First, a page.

Critical race theory uproar: How history teachers design key lessons – USA TODAY

Skip to content or footer
INDEPENDENCE, Ore. – History teacher Frank White starts every year by asking students to observe a painting of a tree above his desk. 
"What color is the tree?" he asks.
Students on one side of the room always say green. Those on the other side say white.
They're both right – it's a holographic image. Before explaining, White goads the teenagers, asking them why their peers on the other side are lying. 
The annual exercise sets the tone for White's history classes at Central High School, signaling different opinions aren't necessarily malicious or wrong. It lays the foundation for sensitive topics, such as race and identity, which White's advanced placement U.S. history class and traditional history classes address each year
Such classes – and history teachers themselves – are under intense scrutiny as the country clashes over race, identity and culture and the specifics of how schools should teach those issues in American history.
Republicans in 42 states have moved to limit discussions about whether the United States has a racist history, along with the teaching of unconscious bias, white privilege and discrimination, according to a tally by Education Week magazine. Fourteen states approved bans or restrictions on how schools discuss racism or sexism.
Critical race theory, which examines how racism permeates institutions, isn't traditionally taught in public schools, but the legacy of slavery is. Should teachers sanitize otherwise historically accurate lessons? Or defy the new orders? What do lessons on such topics even look like? 
To answer that, USA TODAY Network reporters sought to observe middle and high school history classes this year during units on slavery, race and racism. We asked schools in big cities, small towns and dense suburbs – requests that were frequently denied.
In Ohio, Columbus Dispatch reporters reached out to 48 districts seeking advanced placement U.S. history curricula and an opportunity to shadow classes. Four sent back course syllabi; the others declined to participate or never responded.
In New York City, Education Department officials didn't answer repeated requests to shadow a willing teacher, eventually citing COVID-19 safety concerns. The department did allow USA TODAY to watch one class on slavery via Zoom. 
Privately, some teachers said they feared reprisal from parents, school boards or local elected officials. When teachers said yes, reporters observed robust debates, critical thinking and texts from diverse sources – all features of high-quality lessons, according to education scholars and history teaching groups.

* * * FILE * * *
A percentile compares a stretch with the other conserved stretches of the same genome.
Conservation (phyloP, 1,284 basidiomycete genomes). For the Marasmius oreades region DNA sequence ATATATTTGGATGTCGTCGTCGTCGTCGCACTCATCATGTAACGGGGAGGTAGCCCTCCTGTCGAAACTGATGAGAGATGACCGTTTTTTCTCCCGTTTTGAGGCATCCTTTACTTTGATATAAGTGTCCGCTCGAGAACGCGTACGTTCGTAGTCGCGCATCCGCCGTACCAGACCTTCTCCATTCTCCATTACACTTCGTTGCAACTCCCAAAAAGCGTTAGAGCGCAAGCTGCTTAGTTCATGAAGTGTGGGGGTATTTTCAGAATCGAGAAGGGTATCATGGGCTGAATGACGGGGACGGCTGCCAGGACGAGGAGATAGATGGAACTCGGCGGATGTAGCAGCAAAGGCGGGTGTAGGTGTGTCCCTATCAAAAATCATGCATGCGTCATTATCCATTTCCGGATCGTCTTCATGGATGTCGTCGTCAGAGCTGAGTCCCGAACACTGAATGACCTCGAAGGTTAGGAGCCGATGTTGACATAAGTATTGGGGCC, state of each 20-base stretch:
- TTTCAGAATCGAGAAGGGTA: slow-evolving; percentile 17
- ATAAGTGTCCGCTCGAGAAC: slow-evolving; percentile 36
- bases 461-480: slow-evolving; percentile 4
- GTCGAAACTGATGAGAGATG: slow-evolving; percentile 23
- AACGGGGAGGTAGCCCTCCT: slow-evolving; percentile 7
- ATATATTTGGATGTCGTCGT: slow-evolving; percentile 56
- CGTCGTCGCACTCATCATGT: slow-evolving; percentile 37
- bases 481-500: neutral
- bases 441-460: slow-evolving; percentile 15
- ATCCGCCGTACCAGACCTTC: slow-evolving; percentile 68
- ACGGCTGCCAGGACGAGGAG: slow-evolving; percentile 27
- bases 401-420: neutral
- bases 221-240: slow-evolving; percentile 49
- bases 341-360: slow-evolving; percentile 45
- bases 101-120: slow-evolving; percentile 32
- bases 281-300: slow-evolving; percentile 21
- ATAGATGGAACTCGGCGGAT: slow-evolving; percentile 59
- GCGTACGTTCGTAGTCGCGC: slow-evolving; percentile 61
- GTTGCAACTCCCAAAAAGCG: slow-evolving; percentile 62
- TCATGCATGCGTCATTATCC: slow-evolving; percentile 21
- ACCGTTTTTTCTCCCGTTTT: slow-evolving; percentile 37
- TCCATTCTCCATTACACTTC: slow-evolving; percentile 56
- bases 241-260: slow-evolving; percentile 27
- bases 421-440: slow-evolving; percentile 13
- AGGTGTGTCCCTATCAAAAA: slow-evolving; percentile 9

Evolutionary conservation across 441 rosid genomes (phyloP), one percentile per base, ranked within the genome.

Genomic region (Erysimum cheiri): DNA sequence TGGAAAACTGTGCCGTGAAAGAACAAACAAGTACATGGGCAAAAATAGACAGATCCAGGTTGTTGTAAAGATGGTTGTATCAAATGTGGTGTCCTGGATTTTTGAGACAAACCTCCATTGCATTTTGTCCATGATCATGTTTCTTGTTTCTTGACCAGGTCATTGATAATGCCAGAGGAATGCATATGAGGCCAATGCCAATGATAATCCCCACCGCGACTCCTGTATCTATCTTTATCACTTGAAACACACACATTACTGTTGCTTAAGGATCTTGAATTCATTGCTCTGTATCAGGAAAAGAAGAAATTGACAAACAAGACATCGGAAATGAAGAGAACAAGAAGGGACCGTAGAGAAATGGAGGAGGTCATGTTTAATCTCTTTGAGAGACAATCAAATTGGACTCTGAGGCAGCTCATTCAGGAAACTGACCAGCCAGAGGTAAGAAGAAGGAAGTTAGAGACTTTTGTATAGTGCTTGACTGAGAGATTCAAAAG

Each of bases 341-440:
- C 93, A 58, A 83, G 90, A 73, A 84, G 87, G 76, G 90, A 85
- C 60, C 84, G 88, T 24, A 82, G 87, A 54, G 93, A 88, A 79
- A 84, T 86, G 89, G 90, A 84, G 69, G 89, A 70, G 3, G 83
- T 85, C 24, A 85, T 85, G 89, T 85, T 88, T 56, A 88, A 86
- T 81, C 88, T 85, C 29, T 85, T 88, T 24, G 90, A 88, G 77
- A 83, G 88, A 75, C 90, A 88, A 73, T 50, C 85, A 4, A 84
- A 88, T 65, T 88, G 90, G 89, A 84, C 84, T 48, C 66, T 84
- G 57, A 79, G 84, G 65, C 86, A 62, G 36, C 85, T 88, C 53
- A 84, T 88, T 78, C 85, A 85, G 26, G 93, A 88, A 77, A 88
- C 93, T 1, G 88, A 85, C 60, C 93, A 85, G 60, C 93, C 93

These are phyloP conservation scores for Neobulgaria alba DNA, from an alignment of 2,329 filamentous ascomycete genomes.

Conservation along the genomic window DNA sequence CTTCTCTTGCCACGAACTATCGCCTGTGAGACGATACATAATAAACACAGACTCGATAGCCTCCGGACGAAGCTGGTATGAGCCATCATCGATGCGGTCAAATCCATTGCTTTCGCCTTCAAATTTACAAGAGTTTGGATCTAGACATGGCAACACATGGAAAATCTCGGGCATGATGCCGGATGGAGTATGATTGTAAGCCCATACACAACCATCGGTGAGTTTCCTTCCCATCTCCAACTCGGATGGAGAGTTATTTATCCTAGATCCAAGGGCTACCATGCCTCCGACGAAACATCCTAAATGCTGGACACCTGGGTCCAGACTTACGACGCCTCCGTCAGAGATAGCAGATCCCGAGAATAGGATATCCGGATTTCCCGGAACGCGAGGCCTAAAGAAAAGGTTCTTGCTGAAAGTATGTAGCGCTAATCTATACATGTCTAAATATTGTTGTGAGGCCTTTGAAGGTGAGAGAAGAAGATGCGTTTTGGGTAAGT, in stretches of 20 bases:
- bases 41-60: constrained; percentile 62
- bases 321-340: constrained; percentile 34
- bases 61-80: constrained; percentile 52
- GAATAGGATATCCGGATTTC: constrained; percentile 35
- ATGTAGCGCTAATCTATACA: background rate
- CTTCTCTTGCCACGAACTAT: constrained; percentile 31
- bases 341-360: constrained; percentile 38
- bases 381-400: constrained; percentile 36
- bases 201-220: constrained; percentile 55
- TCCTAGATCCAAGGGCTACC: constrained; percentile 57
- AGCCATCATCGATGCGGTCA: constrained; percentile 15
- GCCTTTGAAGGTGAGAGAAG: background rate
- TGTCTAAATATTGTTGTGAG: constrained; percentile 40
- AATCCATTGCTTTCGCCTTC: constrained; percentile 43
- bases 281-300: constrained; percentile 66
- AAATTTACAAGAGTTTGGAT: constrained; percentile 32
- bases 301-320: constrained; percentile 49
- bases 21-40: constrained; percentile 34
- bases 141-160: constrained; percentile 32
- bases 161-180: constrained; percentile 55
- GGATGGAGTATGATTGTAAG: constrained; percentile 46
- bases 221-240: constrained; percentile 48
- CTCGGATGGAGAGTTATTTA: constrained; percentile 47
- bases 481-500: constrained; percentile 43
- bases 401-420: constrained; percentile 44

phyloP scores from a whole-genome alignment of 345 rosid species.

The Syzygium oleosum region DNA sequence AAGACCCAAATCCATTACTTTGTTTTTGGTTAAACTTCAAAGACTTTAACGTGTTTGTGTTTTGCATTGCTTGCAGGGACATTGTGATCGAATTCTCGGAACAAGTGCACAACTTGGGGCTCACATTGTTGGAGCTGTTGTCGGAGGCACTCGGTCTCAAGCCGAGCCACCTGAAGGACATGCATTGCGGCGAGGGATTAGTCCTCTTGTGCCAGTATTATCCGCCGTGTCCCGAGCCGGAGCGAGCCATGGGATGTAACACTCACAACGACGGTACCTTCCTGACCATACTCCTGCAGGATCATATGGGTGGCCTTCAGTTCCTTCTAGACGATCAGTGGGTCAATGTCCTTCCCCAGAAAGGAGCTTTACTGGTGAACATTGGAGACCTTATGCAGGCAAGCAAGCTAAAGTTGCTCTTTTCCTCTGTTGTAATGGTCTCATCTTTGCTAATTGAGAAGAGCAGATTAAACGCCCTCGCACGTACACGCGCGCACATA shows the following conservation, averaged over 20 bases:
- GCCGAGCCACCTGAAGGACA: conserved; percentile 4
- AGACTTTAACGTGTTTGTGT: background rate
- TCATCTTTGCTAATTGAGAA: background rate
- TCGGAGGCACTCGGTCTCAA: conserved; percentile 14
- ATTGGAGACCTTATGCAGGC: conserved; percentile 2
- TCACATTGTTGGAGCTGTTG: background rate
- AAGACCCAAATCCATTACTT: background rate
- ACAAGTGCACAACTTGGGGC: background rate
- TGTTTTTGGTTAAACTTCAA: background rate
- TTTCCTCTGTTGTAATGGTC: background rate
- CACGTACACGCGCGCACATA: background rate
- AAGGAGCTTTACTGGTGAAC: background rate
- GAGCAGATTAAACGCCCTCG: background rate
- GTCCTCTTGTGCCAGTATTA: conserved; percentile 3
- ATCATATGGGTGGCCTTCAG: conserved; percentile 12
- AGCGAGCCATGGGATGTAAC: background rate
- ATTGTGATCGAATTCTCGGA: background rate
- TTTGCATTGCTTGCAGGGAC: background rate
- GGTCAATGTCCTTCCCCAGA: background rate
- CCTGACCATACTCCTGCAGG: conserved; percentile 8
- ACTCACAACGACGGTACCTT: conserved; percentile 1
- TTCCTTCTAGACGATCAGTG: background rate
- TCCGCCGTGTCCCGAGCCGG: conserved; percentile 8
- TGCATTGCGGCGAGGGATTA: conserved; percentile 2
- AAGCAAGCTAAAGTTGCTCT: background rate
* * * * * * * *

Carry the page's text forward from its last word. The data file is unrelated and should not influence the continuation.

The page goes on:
Students grappled with the ambition and reality of the Declaration of Independence. They discussed their own identity and politics. Lessons we observed did not include anything resembling indoctrination, the shaming of white students for the sins of their ancestors or talk of critical race theory.
Most history teachers strive to teach the values and tenets of living in a democratic society, said Maurice Blackmon, a social studies teacher at Essex Street Academy high school in New York City  
"To grasp the full scope of that, you have to understand where you came from and how society got on its feet," he said. "It’s about looking at different aspects of what has sustained our country and the forces that have worked to uproot it."
At Glencliff High School in southwest Nashville, students in AP U.S. history this fall could pick from a list of 16 Civil War topics to research and present. The list included famous battles, military movements and figures such as Robert E. Lee and Jefferson Davis – controversial in part because they both enslaved people and publicly espoused racist views.
No students chose Lee or Davis. Many worried that they couldn't neutrally present "all sides" of those men's lives or that they'd need to defend their actions, teacher Mary-Owen Holmes said. Part of that trepidation stems from a law passed by Tennessee's Republican-led Legislature last year, which prohibits public schools from teaching 14 concepts related to race, systemic racism and white privilege.
Lawmakers argued the law ensures students learn a complete history that presents both sides. They want to make sure that nobody feels what the law calls "discomfort or other psychological distress because of their race or sex" and that nobody is forced to "bear responsibility for past actions by other members of their race or sex."
Junior Emarie Hill said she didn't understand how teachers were supposed to present "both sides" of slavery.
"There aren’t two sides," she said. "At least not a positive and a negative."
Holmes aims to prod students toward a more nuanced understanding of people's thinking and actions at the time of the country's founding and early development. She rethought topics this year because of the law, she said.
"I try to say, 'Well, why do you think Jefferson Davis is bad? What evidence can you give me?’ and try to draw out some of their comments a little bit more," Holmes said. "And when they have shared a little bit, in the case of something like Jefferson Davis, I can say, ‘Well, historians typically would agree with you.’” 
More than 60% of Glencliff's students are Latino, and many are new immigrants learning for the first time about the complex racial dynamics in state and national history. Many had not learned about the civil rights movement or Reconstruction.
The classroom doesn’t shy away from disagreements, said Nimo Hassen, a junior, who wears a hijab. This year, students heatedly discussed their views on a religious community in Oneida, New York, founded in 1848 on free love and polygamy.
“A lot of us have different backgrounds, so we don’t always agree on things, so it can be uncomfortable sometimes,” Hassen said.
Hill said most school curriculum is biased. Lessons on the Civil War rarely focus on the accomplishments of Black people, she said, and Hispanic and African American history and culture are discussed more in music class than social studies.
"We spend a lot of time looking at negative things instead of the positives,” Hill said. “It makes me uncomfortable” as a young, Black woman, she said. “We are more than just slavery.”
In New York state, Republican lawmakers introduced a bill last year that would ban critical race theory courses, as well as teaching that individuals should bear collective responsibility or guilt for the racial acts of their ancestors.
The bill, which is unlikely to become law, hasn't slowed longtime AP U.S. history teacher Sari Beth Rosenberg at the High School for Environmental Studies in Manhattan. She shapes her classes around student discussion and debate, featuring provocative questions about the interplay of race, economics and politics.